Welcome to installment XXXX (April 2022) of Sino-Japanese Review, a monthly column on major developments in relations between China and Japan that provides a running commentary on the evolution of this important relationship and helps to put current events in perspective.
The Russian invasion of Ukraine has sent shockwaves around the world, including East Asia. Sino-Japanese relations will not remain immune to its effects. Before the COVID-19 pandemic, Tokyo and Beijing had managed to establish a relatively stable diplomatic relationship, but tensions have been accumulating since then as a result of China’s growing activities in the East China Sea, uncertainties regarding the future of Taiwan, and Japan’s alignment with the United States in its strategic competition with China. Russia’s invasion is set to exacerbate those tensions.
The first consequence of the invasion of Ukraine will likely be to solidify a China-Russia partnership that is challenging Japan in disputed waters and sky around the Japanese archipelago. Almost three years ago, we discussed Tokyo’s assiduous attempts to foster good relations with Moscow despite having little to show for its efforts. One of its main aims was to avoid a full alignment between China and Russia against Japan, the risks of which had become clear in the form of joint Sino-Russian air patrols over the Sea of Japan and East China Sea.
Japan’s Russia policy already looked over-optimistic before the war in Ukraine, but its failure is now clear to all, heralding an era of increased tensions between Tokyo and Moscow. China, following the invasion, has doubled down on its “no limits” partnership with Russia. It therefore seems a safe bet that joint operations between the two powers will increase in the waters and skies of northeast Asia, posing an acute challenge for Japan’s security planners.
Secondly, over the past two years, Tokyo has expressed increasingly vocal concerns regarding China’s pressure tactics against Taiwan. The continued autonomy of the island is indeed considered crucial for Japan’s national security. Unsurprisingly, then, the parallels between the invasion of Ukraine and China’s designs for Taiwan have been top of minds in Tokyo. Former prime minister Abe Shinzo has repeatedly called on the United States to extend a formal security guarantee to the island. Others have not been so bold, but fears of a Chinese attempt at “reunification by force” following Russia’s example in Europe are widespread. Such concerns have informed the Japanese government’s response to the Ukraine crisis, from stressing that “tolerating the use of force to change the status quo” in Europe would have an impact on Asia as well to joining Western sanctions on Russia in order to secure reciprocal support in case of a crisis around Taiwan.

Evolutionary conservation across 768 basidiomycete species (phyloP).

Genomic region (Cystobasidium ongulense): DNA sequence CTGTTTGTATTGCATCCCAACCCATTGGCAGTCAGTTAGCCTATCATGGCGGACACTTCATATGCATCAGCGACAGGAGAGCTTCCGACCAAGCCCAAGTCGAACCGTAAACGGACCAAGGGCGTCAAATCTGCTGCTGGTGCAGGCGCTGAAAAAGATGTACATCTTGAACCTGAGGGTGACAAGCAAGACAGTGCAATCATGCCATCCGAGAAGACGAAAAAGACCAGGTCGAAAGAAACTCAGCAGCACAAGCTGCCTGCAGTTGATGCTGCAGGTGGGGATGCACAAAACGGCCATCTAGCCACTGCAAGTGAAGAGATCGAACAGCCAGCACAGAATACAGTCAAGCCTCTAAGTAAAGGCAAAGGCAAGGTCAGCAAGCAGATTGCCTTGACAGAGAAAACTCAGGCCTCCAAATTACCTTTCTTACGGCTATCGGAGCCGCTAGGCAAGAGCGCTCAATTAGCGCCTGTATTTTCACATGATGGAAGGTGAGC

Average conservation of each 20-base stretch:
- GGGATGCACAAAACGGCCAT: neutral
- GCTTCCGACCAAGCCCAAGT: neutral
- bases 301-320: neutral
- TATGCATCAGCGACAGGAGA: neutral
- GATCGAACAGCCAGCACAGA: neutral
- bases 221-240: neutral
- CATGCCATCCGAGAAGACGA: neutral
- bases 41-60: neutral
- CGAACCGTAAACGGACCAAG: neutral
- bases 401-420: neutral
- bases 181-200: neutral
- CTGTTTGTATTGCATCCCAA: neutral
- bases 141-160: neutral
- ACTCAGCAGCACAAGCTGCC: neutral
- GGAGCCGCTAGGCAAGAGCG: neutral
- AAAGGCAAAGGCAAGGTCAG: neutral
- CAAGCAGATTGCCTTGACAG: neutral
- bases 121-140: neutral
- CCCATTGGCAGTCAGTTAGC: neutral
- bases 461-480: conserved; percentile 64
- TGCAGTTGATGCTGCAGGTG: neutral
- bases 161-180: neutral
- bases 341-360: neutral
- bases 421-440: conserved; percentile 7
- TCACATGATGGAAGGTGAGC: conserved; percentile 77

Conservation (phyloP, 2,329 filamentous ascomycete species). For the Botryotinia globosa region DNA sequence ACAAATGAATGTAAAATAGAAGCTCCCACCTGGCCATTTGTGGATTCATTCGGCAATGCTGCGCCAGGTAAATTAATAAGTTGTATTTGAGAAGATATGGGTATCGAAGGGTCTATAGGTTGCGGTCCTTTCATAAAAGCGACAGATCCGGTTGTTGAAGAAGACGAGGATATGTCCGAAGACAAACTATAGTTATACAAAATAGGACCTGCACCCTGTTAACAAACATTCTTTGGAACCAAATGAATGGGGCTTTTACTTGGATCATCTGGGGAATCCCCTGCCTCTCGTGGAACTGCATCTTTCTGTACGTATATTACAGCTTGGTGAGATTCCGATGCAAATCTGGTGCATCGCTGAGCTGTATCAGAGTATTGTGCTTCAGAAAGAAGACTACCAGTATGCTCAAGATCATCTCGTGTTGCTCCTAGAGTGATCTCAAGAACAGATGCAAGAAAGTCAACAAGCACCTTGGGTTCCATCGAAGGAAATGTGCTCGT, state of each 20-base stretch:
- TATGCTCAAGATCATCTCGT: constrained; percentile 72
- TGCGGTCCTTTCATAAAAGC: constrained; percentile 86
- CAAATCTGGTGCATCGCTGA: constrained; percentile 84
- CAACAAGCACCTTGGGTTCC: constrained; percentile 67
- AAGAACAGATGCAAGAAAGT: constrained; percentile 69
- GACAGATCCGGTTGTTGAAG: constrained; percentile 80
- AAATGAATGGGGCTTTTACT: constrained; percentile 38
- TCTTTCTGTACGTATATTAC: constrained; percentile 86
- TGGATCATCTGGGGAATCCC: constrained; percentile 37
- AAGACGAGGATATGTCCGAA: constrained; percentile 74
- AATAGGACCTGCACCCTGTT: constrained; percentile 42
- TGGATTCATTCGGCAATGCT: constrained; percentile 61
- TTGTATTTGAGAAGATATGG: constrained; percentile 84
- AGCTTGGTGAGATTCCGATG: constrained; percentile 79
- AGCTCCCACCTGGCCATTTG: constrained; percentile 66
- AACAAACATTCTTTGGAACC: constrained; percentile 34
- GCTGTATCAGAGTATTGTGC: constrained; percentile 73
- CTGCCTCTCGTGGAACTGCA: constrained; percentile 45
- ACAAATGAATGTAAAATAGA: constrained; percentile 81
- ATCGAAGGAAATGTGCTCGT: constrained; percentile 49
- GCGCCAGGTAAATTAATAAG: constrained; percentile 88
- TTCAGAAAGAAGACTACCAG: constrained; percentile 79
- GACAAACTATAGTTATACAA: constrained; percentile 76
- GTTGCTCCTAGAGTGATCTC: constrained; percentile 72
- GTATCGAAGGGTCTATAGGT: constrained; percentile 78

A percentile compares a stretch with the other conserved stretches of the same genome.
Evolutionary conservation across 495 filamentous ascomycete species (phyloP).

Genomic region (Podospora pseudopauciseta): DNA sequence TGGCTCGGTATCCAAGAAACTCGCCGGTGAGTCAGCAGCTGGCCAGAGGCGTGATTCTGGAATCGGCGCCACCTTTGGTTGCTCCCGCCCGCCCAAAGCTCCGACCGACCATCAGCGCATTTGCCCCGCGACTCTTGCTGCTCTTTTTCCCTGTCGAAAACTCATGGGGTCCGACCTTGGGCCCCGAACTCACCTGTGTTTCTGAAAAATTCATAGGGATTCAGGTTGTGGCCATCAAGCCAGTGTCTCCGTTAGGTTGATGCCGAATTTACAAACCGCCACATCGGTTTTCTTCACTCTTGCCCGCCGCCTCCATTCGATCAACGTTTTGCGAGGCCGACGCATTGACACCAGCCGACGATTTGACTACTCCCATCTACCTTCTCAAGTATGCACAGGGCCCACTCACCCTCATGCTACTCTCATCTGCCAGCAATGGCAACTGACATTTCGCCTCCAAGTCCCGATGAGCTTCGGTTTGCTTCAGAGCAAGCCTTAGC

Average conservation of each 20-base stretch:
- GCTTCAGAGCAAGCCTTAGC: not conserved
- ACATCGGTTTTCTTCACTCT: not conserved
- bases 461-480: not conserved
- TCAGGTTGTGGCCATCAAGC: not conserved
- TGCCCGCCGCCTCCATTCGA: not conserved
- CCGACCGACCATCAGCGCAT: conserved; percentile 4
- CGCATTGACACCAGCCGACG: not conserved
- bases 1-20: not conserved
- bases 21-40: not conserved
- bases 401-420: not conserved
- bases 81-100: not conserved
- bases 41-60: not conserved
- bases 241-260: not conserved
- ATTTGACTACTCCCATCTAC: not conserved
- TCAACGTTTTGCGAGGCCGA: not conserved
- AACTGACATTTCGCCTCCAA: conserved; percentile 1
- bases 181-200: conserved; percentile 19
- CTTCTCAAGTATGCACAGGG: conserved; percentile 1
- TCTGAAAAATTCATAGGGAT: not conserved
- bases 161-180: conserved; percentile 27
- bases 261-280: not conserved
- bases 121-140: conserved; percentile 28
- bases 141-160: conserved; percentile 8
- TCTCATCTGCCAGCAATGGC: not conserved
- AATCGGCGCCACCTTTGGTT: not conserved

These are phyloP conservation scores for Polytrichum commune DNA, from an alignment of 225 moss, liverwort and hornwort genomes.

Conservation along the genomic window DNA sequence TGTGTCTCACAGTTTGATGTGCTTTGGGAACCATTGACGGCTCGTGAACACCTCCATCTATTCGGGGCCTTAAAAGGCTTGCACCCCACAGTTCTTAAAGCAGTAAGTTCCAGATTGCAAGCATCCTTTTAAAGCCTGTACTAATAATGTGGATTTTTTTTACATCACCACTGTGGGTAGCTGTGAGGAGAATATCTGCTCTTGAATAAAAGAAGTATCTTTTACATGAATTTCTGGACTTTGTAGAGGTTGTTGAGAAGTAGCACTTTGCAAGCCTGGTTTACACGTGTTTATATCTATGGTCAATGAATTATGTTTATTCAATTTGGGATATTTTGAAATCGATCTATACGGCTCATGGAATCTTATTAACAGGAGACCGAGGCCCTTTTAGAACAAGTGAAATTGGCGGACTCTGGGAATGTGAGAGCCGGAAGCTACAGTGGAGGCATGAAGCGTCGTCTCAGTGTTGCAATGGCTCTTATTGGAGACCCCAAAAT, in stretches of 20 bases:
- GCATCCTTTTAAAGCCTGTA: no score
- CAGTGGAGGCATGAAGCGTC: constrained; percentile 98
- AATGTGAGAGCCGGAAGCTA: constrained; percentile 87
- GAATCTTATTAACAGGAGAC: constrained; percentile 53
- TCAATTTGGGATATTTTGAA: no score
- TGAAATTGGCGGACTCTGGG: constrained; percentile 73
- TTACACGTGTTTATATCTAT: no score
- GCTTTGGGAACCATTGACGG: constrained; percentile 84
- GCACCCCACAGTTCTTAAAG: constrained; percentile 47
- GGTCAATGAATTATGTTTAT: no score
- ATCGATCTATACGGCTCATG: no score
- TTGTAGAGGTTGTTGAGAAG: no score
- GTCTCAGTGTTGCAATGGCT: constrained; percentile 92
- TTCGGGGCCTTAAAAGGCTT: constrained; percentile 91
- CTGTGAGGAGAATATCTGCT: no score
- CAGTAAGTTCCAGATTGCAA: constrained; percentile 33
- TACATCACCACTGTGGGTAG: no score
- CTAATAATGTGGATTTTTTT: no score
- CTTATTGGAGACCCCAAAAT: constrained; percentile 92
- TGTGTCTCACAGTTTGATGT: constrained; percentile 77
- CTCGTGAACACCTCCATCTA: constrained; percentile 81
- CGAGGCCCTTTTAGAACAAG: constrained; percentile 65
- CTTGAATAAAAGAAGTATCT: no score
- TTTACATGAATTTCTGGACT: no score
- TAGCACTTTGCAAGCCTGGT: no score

Seen from Beijing, this stance means Japan is doubling down on its geopolitical alignment with Washington and essentially endorsing the narrative, promoted by President Joe Biden among others, that the world’s advanced democracies are engaged in an epochal battle with a China-Russia authoritarian axis. This impression will have been reinforced by the Japanese foreign minister’s unusual attendance at a NATO meeting earlier this month. Further confirmation will come from the strong language regarding China and Russia that will likely be included in the new Japanese National Defense Strategy due for publication later this year. Chinese leaders were already convinced that Tokyo was a loyal “vassal” of Washington ready and eager to support its ally in its efforts to thwart China’s rise. Their suspicions of Japan’s intentions will only grow.
All in all, the crisis in Ukraine is exacerbating geopolitical tensions that threaten the stability of Sino-Japanese relations. It has highlighted the solidity of the China-Russia partnership and Japan’s growing alignment with the West and generated even more questions about the future of Taiwan. It seems increasingly unlikely that this year, marking the 50th anniversary of the establishment of diplomatic relations between the two neighbors, will see any positive development in ties, or that the following years will be any more auspicious.
Andrea A. Fischetti is a government scholar conducting research on Asia-Pacific Affairs and East Asian Security at the University of Tokyo and at the Asia Pacific Initiative. He was a visiting student at the Hiroshima Peace Institute of Hiroshima City University, and a research assistant at the House of Commons in the British Parliament. Mr. Fischetti earned his MA in War Studies from King’s College London, following a BA with First Class Honours in International Relations, Peace and Conflict Studies.
Antoine Roth is assistant professor at the Faculty of Law of Tohoku University, working on Sino-Japanese relations, China's foreign relations, and East Asian international affairs. He holds a PhD in International Politics from the University of Tokyo and a MA in Asian Studies from the George Washington University and a BA in International Relations from the University of Geneva. He has previously worked at the Swiss Embassy in Tokyo and has been a visiting student at Fudan University in Shanghai.